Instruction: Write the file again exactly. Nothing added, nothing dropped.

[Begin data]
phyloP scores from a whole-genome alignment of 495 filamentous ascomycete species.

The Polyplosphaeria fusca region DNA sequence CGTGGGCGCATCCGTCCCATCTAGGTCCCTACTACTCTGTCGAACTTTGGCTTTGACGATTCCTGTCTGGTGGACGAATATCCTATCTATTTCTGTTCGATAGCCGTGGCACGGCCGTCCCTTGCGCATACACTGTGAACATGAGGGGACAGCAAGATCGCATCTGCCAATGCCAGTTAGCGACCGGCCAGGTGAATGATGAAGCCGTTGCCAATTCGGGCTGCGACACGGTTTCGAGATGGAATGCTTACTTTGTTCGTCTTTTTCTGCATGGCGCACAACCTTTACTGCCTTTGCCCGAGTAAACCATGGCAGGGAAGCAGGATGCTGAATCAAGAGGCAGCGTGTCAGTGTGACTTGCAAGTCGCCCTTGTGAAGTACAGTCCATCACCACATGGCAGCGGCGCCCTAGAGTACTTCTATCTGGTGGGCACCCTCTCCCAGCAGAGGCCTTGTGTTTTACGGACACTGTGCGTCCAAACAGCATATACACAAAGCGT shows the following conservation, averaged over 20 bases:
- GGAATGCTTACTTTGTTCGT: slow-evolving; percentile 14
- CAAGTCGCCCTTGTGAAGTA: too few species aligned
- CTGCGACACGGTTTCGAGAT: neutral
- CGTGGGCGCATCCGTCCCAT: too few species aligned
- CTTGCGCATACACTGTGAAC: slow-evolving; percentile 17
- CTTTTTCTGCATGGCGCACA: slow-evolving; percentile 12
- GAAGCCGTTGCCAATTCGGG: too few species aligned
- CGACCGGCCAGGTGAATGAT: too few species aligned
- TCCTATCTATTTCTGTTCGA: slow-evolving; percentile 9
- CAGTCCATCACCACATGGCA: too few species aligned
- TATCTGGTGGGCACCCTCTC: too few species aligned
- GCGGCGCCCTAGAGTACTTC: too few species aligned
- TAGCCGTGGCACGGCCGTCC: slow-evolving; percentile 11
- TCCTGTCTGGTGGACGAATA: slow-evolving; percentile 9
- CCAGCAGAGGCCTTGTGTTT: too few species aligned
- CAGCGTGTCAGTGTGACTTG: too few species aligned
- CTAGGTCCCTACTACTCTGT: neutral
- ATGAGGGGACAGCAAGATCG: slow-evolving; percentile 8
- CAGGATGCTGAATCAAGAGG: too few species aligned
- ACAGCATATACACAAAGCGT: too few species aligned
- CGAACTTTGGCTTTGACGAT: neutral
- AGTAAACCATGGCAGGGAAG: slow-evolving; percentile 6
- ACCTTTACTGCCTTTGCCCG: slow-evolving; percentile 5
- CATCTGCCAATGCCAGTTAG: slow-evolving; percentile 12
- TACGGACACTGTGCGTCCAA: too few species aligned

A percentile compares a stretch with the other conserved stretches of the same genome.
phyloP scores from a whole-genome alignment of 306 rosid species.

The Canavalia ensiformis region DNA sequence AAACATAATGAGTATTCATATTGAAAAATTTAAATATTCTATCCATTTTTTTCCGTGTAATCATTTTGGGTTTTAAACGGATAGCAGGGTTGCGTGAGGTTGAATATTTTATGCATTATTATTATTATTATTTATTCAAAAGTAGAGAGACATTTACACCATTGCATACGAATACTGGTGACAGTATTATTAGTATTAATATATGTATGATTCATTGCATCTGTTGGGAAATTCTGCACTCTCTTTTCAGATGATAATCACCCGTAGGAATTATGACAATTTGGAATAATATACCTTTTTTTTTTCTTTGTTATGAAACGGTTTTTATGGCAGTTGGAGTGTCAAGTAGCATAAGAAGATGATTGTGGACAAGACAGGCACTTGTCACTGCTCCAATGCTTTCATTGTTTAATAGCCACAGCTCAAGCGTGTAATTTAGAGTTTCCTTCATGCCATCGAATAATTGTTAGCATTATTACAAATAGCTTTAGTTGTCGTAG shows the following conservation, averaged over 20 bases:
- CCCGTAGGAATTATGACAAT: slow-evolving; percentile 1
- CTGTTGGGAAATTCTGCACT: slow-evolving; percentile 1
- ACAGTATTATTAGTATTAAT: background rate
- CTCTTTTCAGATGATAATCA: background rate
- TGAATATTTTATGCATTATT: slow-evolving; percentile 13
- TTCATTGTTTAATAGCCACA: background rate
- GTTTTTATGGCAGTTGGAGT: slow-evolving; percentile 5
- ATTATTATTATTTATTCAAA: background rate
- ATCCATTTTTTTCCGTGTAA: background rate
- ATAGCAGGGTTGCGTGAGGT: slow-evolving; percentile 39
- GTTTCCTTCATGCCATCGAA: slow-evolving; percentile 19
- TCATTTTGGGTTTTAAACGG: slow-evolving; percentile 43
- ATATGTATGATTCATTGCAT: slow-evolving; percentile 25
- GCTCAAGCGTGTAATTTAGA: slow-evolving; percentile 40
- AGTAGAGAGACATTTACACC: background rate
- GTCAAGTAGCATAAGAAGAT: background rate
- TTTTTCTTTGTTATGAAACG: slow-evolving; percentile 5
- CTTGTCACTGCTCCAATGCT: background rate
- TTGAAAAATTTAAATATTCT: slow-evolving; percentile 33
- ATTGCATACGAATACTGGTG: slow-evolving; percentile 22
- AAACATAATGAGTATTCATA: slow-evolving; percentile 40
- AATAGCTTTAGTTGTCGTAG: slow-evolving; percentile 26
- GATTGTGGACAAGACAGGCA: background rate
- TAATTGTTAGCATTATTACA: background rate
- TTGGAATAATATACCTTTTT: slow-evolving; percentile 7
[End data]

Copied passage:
phyloP scores from a whole-genome alignment of 495 filamentous ascomycete species.

The Polyplosphaeria fusca region DNA sequence CGTGGGCGCATCCGTCCCATCTAGGTCCCTACTACTCTGTCGAACTTTGGCTTTGACGATTCCTGTCTGGTGGACGAATATCCTATCTATTTCTGTTCGATAGCCGTGGCACGGCCGTCCCTTGCGCATACACTGTGAACATGAGGGGACAGCAAGATCGCATCTGCCAATGCCAGTTAGCGACCGGCCAGGTGAATGATGAAGCCGTTGCCAATTCGGGCTGCGACACGGTTTCGAGATGGAATGCTTACTTTGTTCGTCTTTTTCTGCATGGCGCACAACCTTTACTGCCTTTGCCCGAGTAAACCATGGCAGGGAAGCAGGATGCTGAATCAAGAGGCAGCGTGTCAGTGTGACTTGCAAGTCGCCCTTGTGAAGTACAGTCCATCACCACATGGCAGCGGCGCCCTAGAGTACTTCTATCTGGTGGGCACCCTCTCCCAGCAGAGGCCTTGTGTTTTACGGACACTGTGCGTCCAAACAGCATATACACAAAGCGT shows the following conservation, averaged over 20 bases:
- GGAATGCTTACTTTGTTCGT: slow-evolving; percentile 14
- CAAGTCGCCCTTGTGAAGTA: too few species aligned
- CTGCGACACGGTTTCGAGAT: neutral
- CGTGGGCGCATCCGTCCCAT: too few species aligned
- CTTGCGCATACACTGTGAAC: slow-evolving; percentile 17
- CTTTTTCTGCATGGCGCACA: slow-evolving; percentile 12
- GAAGCCGTTGCCAATTCGGG: too few species aligned
- CGACCGGCCAGGTGAATGAT: too few species aligned
- TCCTATCTATTTCTGTTCGA: slow-evolving; percentile 9
- CAGTCCATCACCACATGGCA: too few species aligned
- TATCTGGTGGGCACCCTCTC: too few species aligned
- GCGGCGCCCTAGAGTACTTC: too few species aligned
- TAGCCGTGGCACGGCCGTCC: slow-evolving; percentile 11
- TCCTGTCTGGTGGACGAATA: slow-evolving; percentile 9
- CCAGCAGAGGCCTTGTGTTT: too few species aligned
- CAGCGTGTCAGTGTGACTTG: too few species aligned
- CTAGGTCCCTACTACTCTGT: neutral
- ATGAGGGGACAGCAAGATCG: slow-evolving; percentile 8
- CAGGATGCTGAATCAAGAGG: too few species aligned
- ACAGCATATACACAAAGCGT: too few species aligned
- CGAACTTTGGCTTTGACGAT: neutral
- AGTAAACCATGGCAGGGAAG: slow-evolving; percentile 6
- ACCTTTACTGCCTTTGCCCG: slow-evolving; percentile 5
- CATCTGCCAATGCCAGTTAG: slow-evolving; percentile 12
- TACGGACACTGTGCGTCCAA: too few species aligned

A percentile compares a stretch with the other conserved stretches of the same genome.
phyloP scores from a whole-genome alignment of 306 rosid species.

The Canavalia ensiformis region DNA sequence AAACATAATGAGTATTCATATTGAAAAATTTAAATATTCTATCCATTTTTTTCCGTGTAATCATTTTGGGTTTTAAACGGATAGCAGGGTTGCGTGAGGTTGAATATTTTATGCATTATTATTATTATTATTTATTCAAAAGTAGAGAGACATTTACACCATTGCATACGAATACTGGTGACAGTATTATTAGTATTAATATATGTATGATTCATTGCATCTGTTGGGAAATTCTGCACTCTCTTTTCAGATGATAATCACCCGTAGGAATTATGACAATTTGGAATAATATACCTTTTTTTTTTCTTTGTTATGAAACGGTTTTTATGGCAGTTGGAGTGTCAAGTAGCATAAGAAGATGATTGTGGACAAGACAGGCACTTGTCACTGCTCCAATGCTTTCATTGTTTAATAGCCACAGCTCAAGCGTGTAATTTAGAGTTTCCTTCATGCCATCGAATAATTGTTAGCATTATTACAAATAGCTTTAGTTGTCGTAG shows the following conservation, averaged over 20 bases:
- CCCGTAGGAATTATGACAAT: slow-evolving; percentile 1
- CTGTTGGGAAATTCTGCACT: slow-evolving; percentile 1
- ACAGTATTATTAGTATTAAT: background rate
- CTCTTTTCAGATGATAATCA: background rate
- TGAATATTTTATGCATTATT: slow-evolving; percentile 13
- TTCATTGTTTAATAGCCACA: background rate
- GTTTTTATGGCAGTTGGAGT: slow-evolving; percentile 5
- ATTATTATTATTTATTCAAA: background rate
- ATCCATTTTTTTCCGTGTAA: background rate
- ATAGCAGGGTTGCGTGAGGT: slow-evolving; percentile 39
- GTTTCCTTCATGCCATCGAA: slow-evolving; percentile 19
- TCATTTTGGGTTTTAAACGG: slow-evolving; percentile 43
- ATATGTATGATTCATTGCAT: slow-evolving; percentile 25
- GCTCAAGCGTGTAATTTAGA: slow-evolving; percentile 40
- AGTAGAGAGACATTTACACC: background rate
- GTCAAGTAGCATAAGAAGAT: background rate
- TTTTTCTTTGTTATGAAACG: slow-evolving; percentile 5
- CTTGTCACTGCTCCAATGCT: background rate
- TTGAAAAATTTAAATATTCT: slow-evolving; percentile 33
- ATTGCATACGAATACTGGTG: slow-evolving; percentile 22
- AAACATAATGAGTATTCATA: slow-evolving; percentile 40
- AATAGCTTTAGTTGTCGTAG: slow-evolving; percentile 26
- GATTGTGGACAAGACAGGCA: background rate
- TAATTGTTAGCATTATTACA: background rate
- TTGGAATAATATACCTTTTT: slow-evolving; percentile 7